Both men hit relatively hard both in terms of single shot power and the ability to wear people down, but Ruiz Jr, despite his appearance, has the edge in skills. He’s got a solid jab, is accurate with his punching, a lighting left hook and as already mentioned, throws well in combination. Hamer in contrast is sort of ok at everything but not good at anything. He’s fairly busy, fairly accurate, fairly powerful and fairly solid in general but there’s nothing that leaps out an inspires real confidence in him and at 30 it’s hard to see him really improving now. The way he quit against Glazkov is also worrying; while he was being soundly beaten he wasn’t taken a beating and it looked like he just didn’t want it any more.
I expect a couple of close early rounds before Ruiz’s pressure starts to tell. He’ll catch a back pedalling Hamer during an exchange and then pounce for the finish in the second half of the bout.
Shiming vs Tozcano
For obvious reasons some people will try to compare Shiming with Vasyl Lomachenko. Both are stand-out amateurs and multiple time gold medalists at the Olympics, World Championships and regional amateur tournaments, both are taking their first few steps into the pro ranks and Top Rank have high hopes for both of them. I just don’t think the comparison does Shiming any favours. To me, the reason Top Rank have high hopes for Lomachenko is because he’s an incredibly talented boxer at age 25 with a style already well suited for the proffessional game. In contrast I suspect Top Rank have high hopes for Shiming not for who he is, but for what he represents; a popular figure who offers them a way into the Chinese market.
Shiming hasn’t exactly set the world alight as a pro in his two bouts. He’s comfortably won but shown little power and did nothing against pretty awful opposition that you wouldn’t expect a good amateur with far less pedigree to do just as well. At 32 he’s not a young man, especially for someone at the lighter weights and frankly I’m simply not that impressed with him and think he’ll struggle when asked to step up against a real test.
Juan Tozcano is not the man to test him however. Being 4-0 sounds half-decent, but a deeper look reveals his opponents had a combined record of 2-21-3, three of them had never won a bout and the one who had was 2-11-1. It’s not even as if he’d been smashing them out… only one stoppage win and the fighter with the 2-11-1 record had been stopped in 10 of his 11 losses. Put simply he’s here to lose.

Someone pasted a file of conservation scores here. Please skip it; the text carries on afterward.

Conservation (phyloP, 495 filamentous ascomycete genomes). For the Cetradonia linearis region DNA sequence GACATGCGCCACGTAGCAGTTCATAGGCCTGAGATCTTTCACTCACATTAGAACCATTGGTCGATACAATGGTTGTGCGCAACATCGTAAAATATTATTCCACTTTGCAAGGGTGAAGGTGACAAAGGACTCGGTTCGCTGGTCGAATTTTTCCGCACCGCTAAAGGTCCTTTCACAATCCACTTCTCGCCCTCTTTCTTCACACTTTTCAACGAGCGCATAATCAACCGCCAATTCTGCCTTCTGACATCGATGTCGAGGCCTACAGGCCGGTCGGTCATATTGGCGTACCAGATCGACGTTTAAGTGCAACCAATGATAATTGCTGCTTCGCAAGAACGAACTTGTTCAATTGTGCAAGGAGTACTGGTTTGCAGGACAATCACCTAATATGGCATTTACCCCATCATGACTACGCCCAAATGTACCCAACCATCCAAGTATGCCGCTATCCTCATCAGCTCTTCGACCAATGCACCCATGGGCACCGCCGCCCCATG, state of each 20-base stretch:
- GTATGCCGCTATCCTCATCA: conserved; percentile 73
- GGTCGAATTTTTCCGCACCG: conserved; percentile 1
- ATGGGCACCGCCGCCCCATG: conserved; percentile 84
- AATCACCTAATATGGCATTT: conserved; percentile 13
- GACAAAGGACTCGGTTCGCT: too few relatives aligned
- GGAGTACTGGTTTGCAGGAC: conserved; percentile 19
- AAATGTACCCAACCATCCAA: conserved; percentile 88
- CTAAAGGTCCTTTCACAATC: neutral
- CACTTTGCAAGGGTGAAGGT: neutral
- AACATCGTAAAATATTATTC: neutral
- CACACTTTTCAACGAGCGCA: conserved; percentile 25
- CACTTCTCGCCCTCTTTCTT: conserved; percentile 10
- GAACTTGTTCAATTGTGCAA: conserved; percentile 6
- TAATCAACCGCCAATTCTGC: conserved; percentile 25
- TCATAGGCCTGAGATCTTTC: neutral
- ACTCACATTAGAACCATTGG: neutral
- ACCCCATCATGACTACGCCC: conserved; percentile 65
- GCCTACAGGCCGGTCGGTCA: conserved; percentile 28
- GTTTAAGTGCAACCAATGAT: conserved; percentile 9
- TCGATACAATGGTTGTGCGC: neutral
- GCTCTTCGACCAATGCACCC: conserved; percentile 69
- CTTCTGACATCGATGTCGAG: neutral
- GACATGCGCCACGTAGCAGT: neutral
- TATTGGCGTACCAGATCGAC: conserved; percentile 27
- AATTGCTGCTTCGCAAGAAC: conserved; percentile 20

Expect Shiming to be quick, somewhat slick and just far too good for the overmatched Tozcano, crusing his way to an easy decision.
Verdejo vs Duanaaymukdahan
(P.S. I hate typing Duanaaymukdahan’s name)
I may not be that impressed by Shiming, but I do rather like Verdejo. The 20 year old Puerto Rican prospect had a good amateur career, the highlight being reaching the quarter finals of the 2012 Olympics where he had a valient but losing performance to the previously mentioned Lomachenko. As a pro he hasn’t faced anyone to make us sit up and take note but he’s shown a good combination of power, athleticism and skill. He’s accurate and quick, throws well in combination, has a nice left hook to the body and has shown a good level of stamina the times he has been made to go rounds. You can see all of his skills on display in his quick and onesided victory over Gary Eyer.
As for Petchsamuthr Duanaaymukdahan, I can’t say I know anything about him other than his record and searching through google reveals nothing. He’s 8-1 and actually has some wins against boxers with pretty records but nothing that leaps out. Many Thai boxers (as in boxers from Thailand) are also Thai boxers (as in Nak Muays) and so have far more experience then their boxing records indicate but in general boxers with thay background tend to have a lot of stoppages in their victories… Duanaaymukdahan doesn’t, having only a single win within the distance. Verdejao is a boxer Top Rank are invested in and I can’t see them risking him against a boxer who’s little known but highly dangerous. Expect Verdejao to look great and finish Duanaaymukdahan relatively early.